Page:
After our crazy first day in Bangkok, we tried taking it slow on the second day by just visiting one nearby sight, relax in the pool and do a river cruise in the evening.
Waking up late after our exciting Christmas Eve, we picked up some chicken and pork satay skewers from a streetfood stall next to the hotel (which were delicious and cheap) accompanied by refreshing matcha lattes and sat down in the sun by the majestic Chaophraya river. Although we found our hotel – Royal Orchid Sheraton – a bit sterile and characterless, it had amazing views on the river, offered a boat to go to the other side of the river and was right next to Riverside, a small mall with lively cafés outside and the starting point of all the river cruises. As all the ticket shops for the river cruises were closed, we made our way back to the hotel’s ticket office and were recommended the Grand Pearl river cruise (‘Don’t go with the Princess one, there are only Indian tourists on the ship.’, the sales woman advised us).
As we didn’t want to see one more Buddha or temple after our scam sightseeing tour, I decided for us to go to the Jim Thompson House which was praised in our travel guide. Before we made our way there, he asked me several times what is so special about this guy that we have to visit his house… I mean, Jim Thompson was an American architect who pursued his dream living in Thailand and built the house of his dreams that honours Thai architecture. Not only that, he also brought the silk industry in Thailand back to life and mysteriously disappeared in 1967 in the Cameron Highlands. You can only take a look inside the house accompanied by a guide who shows and explains all the little curiosities of the house, such as a traditional Chinese door he collected from Chinatown and some kind of ‘mouse tv’ where he could watch mice run through a labyrinth in his bedroom. Next to the house is a gift shop with silk goods of the Jim Thompson Collection, a restaurant and also a little gallery that displayed provocative photos from Vietnam. The whole place seemed like a little oasis amidst the bustle of a big city and I would highly recommend you to visit it.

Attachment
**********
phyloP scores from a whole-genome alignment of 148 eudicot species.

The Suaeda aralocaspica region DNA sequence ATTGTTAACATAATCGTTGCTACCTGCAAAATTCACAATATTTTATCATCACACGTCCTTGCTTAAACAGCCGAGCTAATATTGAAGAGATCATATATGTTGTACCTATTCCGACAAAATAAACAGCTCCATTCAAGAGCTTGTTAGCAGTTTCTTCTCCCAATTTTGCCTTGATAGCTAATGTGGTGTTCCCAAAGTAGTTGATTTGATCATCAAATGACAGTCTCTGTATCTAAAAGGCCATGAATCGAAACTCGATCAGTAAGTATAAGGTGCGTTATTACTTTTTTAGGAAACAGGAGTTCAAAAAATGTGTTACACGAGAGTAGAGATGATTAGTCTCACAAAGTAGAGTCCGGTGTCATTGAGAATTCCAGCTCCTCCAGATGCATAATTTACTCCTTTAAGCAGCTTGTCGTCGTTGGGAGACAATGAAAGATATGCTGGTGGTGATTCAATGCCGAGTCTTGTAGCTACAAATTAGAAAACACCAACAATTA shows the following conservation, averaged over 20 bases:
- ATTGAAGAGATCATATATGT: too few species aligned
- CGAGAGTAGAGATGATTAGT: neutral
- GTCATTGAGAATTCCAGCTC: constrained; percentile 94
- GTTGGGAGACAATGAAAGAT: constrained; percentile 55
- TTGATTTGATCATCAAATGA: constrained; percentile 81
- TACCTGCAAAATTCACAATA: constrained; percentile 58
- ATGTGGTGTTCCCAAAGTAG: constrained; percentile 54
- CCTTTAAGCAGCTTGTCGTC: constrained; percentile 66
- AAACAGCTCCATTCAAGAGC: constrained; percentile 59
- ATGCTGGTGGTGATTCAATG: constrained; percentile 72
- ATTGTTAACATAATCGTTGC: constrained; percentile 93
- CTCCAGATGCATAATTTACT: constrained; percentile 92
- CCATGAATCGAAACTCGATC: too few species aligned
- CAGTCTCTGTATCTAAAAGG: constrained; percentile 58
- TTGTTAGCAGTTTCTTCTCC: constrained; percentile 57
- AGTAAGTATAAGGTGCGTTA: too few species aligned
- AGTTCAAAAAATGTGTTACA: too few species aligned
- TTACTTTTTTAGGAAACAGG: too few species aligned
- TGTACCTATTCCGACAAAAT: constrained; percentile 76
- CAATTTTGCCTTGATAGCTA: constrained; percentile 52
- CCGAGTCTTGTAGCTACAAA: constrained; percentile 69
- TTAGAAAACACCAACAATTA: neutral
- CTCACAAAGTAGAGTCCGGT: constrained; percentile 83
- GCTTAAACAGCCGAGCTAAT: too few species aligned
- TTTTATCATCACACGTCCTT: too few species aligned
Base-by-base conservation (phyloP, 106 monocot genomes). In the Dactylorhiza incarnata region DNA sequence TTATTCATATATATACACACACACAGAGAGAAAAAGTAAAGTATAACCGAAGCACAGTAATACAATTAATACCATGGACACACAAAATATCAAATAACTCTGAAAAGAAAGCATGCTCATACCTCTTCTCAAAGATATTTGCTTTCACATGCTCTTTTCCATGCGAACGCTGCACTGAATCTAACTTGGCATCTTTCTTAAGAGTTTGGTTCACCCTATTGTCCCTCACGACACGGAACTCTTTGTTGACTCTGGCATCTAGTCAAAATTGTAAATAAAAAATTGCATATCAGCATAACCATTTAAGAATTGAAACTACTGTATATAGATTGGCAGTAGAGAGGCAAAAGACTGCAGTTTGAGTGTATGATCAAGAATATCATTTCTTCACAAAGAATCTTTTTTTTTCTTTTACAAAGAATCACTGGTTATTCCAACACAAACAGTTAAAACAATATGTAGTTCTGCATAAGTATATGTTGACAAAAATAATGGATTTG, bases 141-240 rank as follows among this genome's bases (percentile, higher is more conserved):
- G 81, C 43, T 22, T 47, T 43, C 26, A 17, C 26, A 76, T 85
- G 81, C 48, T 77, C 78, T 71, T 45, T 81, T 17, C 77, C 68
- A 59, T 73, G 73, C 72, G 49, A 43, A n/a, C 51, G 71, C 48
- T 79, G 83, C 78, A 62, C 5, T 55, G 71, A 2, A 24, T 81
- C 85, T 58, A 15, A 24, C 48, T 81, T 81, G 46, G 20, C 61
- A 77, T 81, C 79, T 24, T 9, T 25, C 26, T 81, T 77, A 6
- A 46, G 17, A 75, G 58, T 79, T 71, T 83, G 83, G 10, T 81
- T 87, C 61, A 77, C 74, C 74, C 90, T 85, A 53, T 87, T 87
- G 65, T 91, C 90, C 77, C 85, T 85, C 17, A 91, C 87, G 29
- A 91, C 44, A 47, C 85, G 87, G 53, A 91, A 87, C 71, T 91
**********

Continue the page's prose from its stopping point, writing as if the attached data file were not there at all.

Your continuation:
After we’ve refreshed ourselves a little in the small hotel pool after the stroll in what felt like 40°C, we got ready for our big night of our river cruise (or so we thought). Lining up for the queue to board the ship, we quickly noticed that 95% of the other passengers were Chinese tourists. These were not particularly our favourite sort of tourists, as they were often pushy, rude, loud and overly keen on photos of everything (sorry for the stereotype). So yes, the sales lady was right – no Indian tourists… I was surprised to see that everyone had started eating from the buffet when we arrived on deck, even though we hadn’t taken off yet. The buffet food and cocktails were lousy and the dessert was quickly finished with nothing left for us. As this river cruise was quite expensive, I expected live music from start to finish, but first they played cover songs off a CD, then there was a solo guitarist (okay, but not impressive) and only at the end there was a live band for about 15-20 minutes. We were disappointed by the overall performance, but it was a great feeling to be on the Chaophraya river and see all the glittering temples by night on Christmas Day.
After these two days in Bangkok and coming from Shanghai, we were just ready for the beach and couldn’t wait to fly to Phuket the next morning…
Have you ever spent Christmas Day in Bangkok? Tell us your story!
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